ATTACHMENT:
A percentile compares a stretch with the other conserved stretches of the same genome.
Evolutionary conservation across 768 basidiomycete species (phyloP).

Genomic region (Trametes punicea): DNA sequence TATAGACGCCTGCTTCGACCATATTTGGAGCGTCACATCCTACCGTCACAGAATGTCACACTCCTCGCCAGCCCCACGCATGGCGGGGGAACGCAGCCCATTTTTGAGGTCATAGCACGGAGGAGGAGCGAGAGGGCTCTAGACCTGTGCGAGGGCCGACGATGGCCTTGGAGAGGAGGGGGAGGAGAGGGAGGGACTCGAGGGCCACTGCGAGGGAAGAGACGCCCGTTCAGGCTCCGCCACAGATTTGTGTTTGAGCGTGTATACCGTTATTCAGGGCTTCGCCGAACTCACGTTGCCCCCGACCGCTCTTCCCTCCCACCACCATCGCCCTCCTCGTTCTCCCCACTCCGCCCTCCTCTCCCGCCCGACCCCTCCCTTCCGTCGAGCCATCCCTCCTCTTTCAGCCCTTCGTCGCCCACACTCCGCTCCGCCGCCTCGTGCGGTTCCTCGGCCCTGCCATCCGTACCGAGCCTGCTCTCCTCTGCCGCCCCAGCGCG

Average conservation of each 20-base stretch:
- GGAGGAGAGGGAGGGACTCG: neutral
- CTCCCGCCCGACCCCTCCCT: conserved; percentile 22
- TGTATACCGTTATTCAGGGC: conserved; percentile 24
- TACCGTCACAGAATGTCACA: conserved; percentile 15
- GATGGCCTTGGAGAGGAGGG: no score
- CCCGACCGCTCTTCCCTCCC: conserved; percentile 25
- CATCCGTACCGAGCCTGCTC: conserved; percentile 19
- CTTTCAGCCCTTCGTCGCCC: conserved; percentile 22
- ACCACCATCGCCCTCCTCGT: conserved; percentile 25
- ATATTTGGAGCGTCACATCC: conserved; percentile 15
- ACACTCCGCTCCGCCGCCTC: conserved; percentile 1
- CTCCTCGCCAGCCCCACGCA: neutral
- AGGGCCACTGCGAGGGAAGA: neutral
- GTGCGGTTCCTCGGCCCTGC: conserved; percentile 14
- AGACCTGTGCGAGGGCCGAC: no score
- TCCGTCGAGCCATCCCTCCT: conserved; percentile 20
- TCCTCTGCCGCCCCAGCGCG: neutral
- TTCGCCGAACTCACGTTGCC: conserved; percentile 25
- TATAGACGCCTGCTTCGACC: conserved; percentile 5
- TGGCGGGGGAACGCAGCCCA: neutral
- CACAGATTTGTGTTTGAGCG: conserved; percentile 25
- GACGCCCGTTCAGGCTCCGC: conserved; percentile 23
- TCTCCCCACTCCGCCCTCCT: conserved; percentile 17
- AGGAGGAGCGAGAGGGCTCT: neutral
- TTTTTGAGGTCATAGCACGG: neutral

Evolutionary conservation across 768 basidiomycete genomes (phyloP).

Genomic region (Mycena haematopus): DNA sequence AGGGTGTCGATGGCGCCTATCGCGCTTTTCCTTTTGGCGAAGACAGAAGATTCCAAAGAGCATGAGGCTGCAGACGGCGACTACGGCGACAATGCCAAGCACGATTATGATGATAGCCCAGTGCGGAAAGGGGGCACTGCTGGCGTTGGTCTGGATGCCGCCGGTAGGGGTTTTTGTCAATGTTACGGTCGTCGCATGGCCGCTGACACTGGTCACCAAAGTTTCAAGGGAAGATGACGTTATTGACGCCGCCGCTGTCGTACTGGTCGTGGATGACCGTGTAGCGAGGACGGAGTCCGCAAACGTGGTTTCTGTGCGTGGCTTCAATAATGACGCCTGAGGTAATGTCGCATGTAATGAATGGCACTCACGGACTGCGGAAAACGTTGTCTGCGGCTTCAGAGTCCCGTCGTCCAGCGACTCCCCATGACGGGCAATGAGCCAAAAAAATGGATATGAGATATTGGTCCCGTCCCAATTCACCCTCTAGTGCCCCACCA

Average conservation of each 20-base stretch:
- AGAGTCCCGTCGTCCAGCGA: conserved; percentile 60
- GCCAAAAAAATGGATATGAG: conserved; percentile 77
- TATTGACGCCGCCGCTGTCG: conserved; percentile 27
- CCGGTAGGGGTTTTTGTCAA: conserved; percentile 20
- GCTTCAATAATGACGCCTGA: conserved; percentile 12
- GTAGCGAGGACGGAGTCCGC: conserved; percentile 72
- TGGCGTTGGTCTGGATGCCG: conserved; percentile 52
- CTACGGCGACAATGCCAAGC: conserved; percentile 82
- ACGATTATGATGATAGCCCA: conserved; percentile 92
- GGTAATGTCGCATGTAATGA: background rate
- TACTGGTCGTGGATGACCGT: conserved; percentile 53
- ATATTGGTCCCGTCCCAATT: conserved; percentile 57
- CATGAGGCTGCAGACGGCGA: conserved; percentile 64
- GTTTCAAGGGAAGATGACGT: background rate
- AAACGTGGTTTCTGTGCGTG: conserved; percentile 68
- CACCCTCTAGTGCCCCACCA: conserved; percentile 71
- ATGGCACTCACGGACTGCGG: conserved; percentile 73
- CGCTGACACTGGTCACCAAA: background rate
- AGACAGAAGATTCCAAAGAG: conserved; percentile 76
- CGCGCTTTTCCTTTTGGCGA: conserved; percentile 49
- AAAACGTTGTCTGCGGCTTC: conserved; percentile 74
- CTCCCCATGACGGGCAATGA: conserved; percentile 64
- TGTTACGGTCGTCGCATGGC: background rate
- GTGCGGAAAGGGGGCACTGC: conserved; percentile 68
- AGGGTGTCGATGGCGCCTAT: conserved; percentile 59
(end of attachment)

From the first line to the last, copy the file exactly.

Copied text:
A percentile compares a stretch with the other conserved stretches of the same genome.
Evolutionary conservation across 768 basidiomycete species (phyloP).

Genomic region (Trametes punicea): DNA sequence TATAGACGCCTGCTTCGACCATATTTGGAGCGTCACATCCTACCGTCACAGAATGTCACACTCCTCGCCAGCCCCACGCATGGCGGGGGAACGCAGCCCATTTTTGAGGTCATAGCACGGAGGAGGAGCGAGAGGGCTCTAGACCTGTGCGAGGGCCGACGATGGCCTTGGAGAGGAGGGGGAGGAGAGGGAGGGACTCGAGGGCCACTGCGAGGGAAGAGACGCCCGTTCAGGCTCCGCCACAGATTTGTGTTTGAGCGTGTATACCGTTATTCAGGGCTTCGCCGAACTCACGTTGCCCCCGACCGCTCTTCCCTCCCACCACCATCGCCCTCCTCGTTCTCCCCACTCCGCCCTCCTCTCCCGCCCGACCCCTCCCTTCCGTCGAGCCATCCCTCCTCTTTCAGCCCTTCGTCGCCCACACTCCGCTCCGCCGCCTCGTGCGGTTCCTCGGCCCTGCCATCCGTACCGAGCCTGCTCTCCTCTGCCGCCCCAGCGCG

Average conservation of each 20-base stretch:
- GGAGGAGAGGGAGGGACTCG: neutral
- CTCCCGCCCGACCCCTCCCT: conserved; percentile 22
- TGTATACCGTTATTCAGGGC: conserved; percentile 24
- TACCGTCACAGAATGTCACA: conserved; percentile 15
- GATGGCCTTGGAGAGGAGGG: no score
- CCCGACCGCTCTTCCCTCCC: conserved; percentile 25
- CATCCGTACCGAGCCTGCTC: conserved; percentile 19
- CTTTCAGCCCTTCGTCGCCC: conserved; percentile 22
- ACCACCATCGCCCTCCTCGT: conserved; percentile 25
- ATATTTGGAGCGTCACATCC: conserved; percentile 15
- ACACTCCGCTCCGCCGCCTC: conserved; percentile 1
- CTCCTCGCCAGCCCCACGCA: neutral
- AGGGCCACTGCGAGGGAAGA: neutral
- GTGCGGTTCCTCGGCCCTGC: conserved; percentile 14
- AGACCTGTGCGAGGGCCGAC: no score
- TCCGTCGAGCCATCCCTCCT: conserved; percentile 20
- TCCTCTGCCGCCCCAGCGCG: neutral
- TTCGCCGAACTCACGTTGCC: conserved; percentile 25
- TATAGACGCCTGCTTCGACC: conserved; percentile 5
- TGGCGGGGGAACGCAGCCCA: neutral
- CACAGATTTGTGTTTGAGCG: conserved; percentile 25
- GACGCCCGTTCAGGCTCCGC: conserved; percentile 23
- TCTCCCCACTCCGCCCTCCT: conserved; percentile 17
- AGGAGGAGCGAGAGGGCTCT: neutral
- TTTTTGAGGTCATAGCACGG: neutral

Evolutionary conservation across 768 basidiomycete genomes (phyloP).

Genomic region (Mycena haematopus): DNA sequence AGGGTGTCGATGGCGCCTATCGCGCTTTTCCTTTTGGCGAAGACAGAAGATTCCAAAGAGCATGAGGCTGCAGACGGCGACTACGGCGACAATGCCAAGCACGATTATGATGATAGCCCAGTGCGGAAAGGGGGCACTGCTGGCGTTGGTCTGGATGCCGCCGGTAGGGGTTTTTGTCAATGTTACGGTCGTCGCATGGCCGCTGACACTGGTCACCAAAGTTTCAAGGGAAGATGACGTTATTGACGCCGCCGCTGTCGTACTGGTCGTGGATGACCGTGTAGCGAGGACGGAGTCCGCAAACGTGGTTTCTGTGCGTGGCTTCAATAATGACGCCTGAGGTAATGTCGCATGTAATGAATGGCACTCACGGACTGCGGAAAACGTTGTCTGCGGCTTCAGAGTCCCGTCGTCCAGCGACTCCCCATGACGGGCAATGAGCCAAAAAAATGGATATGAGATATTGGTCCCGTCCCAATTCACCCTCTAGTGCCCCACCA

Average conservation of each 20-base stretch:
- AGAGTCCCGTCGTCCAGCGA: conserved; percentile 60
- GCCAAAAAAATGGATATGAG: conserved; percentile 77
- TATTGACGCCGCCGCTGTCG: conserved; percentile 27
- CCGGTAGGGGTTTTTGTCAA: conserved; percentile 20
- GCTTCAATAATGACGCCTGA: conserved; percentile 12
- GTAGCGAGGACGGAGTCCGC: conserved; percentile 72
- TGGCGTTGGTCTGGATGCCG: conserved; percentile 52
- CTACGGCGACAATGCCAAGC: conserved; percentile 82
- ACGATTATGATGATAGCCCA: conserved; percentile 92
- GGTAATGTCGCATGTAATGA: background rate
- TACTGGTCGTGGATGACCGT: conserved; percentile 53
- ATATTGGTCCCGTCCCAATT: conserved; percentile 57
- CATGAGGCTGCAGACGGCGA: conserved; percentile 64
- GTTTCAAGGGAAGATGACGT: background rate
- AAACGTGGTTTCTGTGCGTG: conserved; percentile 68
- CACCCTCTAGTGCCCCACCA: conserved; percentile 71
- ATGGCACTCACGGACTGCGG: conserved; percentile 73
- CGCTGACACTGGTCACCAAA: background rate
- AGACAGAAGATTCCAAAGAG: conserved; percentile 76
- CGCGCTTTTCCTTTTGGCGA: conserved; percentile 49
- AAAACGTTGTCTGCGGCTTC: conserved; percentile 74
- CTCCCCATGACGGGCAATGA: conserved; percentile 64
- TGTTACGGTCGTCGCATGGC: background rate
- GTGCGGAAAGGGGGCACTGC: conserved; percentile 68
- AGGGTGTCGATGGCGCCTAT: conserved; percentile 59